Q: Would you like to increase or decrease funding for the Boston Police Department and why? What changes, if any, would you like to see to the Boston Police Department in how they engage with the public?

Tamer: I support efforts to reimagine the role police officers play when responding to situations better served by those in social services, including mental health emergencies. I also support policing reform and accountability measures passed by the council last year and believe future resources should be focused on community-based policing and prevention. With more than 600,000 calls to 911 in 2020, I’m hesitant to cut funding until we better understand the estimated costs of a fully integrative approach.

Q: You have criticized the other candidate’s voting history. Why do you think it’s relevant for the public to know?

Tamer: This election, as are all elections, is about making a choice about who is best served to represent them in the public domain. I believe voters deserve to have as much information as possible to help inform this important choice. When someone has a long history of not voting, at a time and place where every vote matters, it raises the question of how active this individual will be as a participant in our democracy and city government.

Q: You trailed the other candidate in the preliminary election by more than 1,200 votes in the municipal election. How do you plan on making up the ground in the general election?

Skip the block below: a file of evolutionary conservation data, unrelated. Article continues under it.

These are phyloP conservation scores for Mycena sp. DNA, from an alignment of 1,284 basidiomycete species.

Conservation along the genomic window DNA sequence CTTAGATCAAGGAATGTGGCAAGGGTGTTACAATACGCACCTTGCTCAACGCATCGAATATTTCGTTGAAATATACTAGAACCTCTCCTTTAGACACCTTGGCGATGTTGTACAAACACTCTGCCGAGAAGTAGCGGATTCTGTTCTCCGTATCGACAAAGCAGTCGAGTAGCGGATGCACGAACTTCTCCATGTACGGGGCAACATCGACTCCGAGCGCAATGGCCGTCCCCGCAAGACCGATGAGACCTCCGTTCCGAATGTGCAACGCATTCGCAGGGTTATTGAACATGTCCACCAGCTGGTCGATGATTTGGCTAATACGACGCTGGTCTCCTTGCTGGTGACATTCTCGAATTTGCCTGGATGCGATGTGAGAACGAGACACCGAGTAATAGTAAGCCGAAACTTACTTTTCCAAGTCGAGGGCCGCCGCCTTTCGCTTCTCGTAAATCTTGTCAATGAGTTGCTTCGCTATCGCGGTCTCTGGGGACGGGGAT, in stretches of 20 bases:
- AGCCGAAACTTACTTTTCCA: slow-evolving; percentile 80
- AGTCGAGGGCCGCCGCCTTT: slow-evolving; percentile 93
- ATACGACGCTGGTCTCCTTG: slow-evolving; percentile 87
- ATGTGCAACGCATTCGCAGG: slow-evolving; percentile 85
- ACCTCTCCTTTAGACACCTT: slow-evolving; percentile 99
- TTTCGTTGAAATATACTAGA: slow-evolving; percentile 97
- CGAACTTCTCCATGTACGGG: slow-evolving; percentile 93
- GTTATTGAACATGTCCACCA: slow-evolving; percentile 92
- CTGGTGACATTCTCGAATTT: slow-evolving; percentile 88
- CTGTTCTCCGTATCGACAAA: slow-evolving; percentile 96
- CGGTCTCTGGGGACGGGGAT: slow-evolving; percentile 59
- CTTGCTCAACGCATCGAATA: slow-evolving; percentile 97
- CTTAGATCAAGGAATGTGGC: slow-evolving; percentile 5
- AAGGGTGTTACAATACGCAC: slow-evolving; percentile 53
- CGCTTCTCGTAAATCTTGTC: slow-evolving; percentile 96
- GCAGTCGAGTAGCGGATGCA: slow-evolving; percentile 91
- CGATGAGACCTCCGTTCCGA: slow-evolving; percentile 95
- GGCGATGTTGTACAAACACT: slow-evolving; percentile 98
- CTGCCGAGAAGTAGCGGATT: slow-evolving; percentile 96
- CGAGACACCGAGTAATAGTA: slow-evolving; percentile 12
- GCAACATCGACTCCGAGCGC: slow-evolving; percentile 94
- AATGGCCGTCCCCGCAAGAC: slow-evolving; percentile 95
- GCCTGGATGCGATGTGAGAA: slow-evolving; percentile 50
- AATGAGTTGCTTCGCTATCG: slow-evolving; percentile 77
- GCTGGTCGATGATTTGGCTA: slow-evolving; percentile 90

Tamer: The benefit of running in a local race is the ability to personally connect with many voters who live in this district. And I know that when I connect with voters, whether that’s on the doors – which I have done consistently since the spring – on the ground or over the phone, they respond well to my energy, my experience, my ideas, and my priorities.

Since the preliminary election, the campaign has increased its already significant voter outreach efforts, which has been the most important focus area from day one. Many readers have met or seen me at supermarkets, cafes, and train stations as I traverse the district every single day to meet voters. Additionally, I have received the backing of key members of our community in recent weeks, including from longtime BPS teacher and third place finisher in this race, Winnie Eke (who received 1,188 votes), Yolanda Torres, who leads the Mildred C. Hailey Tenants Organization (MCHTO), the Hon. Angela Menino, and the Floorcoverers Local Union 2168. These build on prior endorsements from leaders such as City Councilor Matt O’Malley, former State Representative Jeffrey Sánchez, State Representative Ed Coppinger, Boston Firefighters Local 718 and others.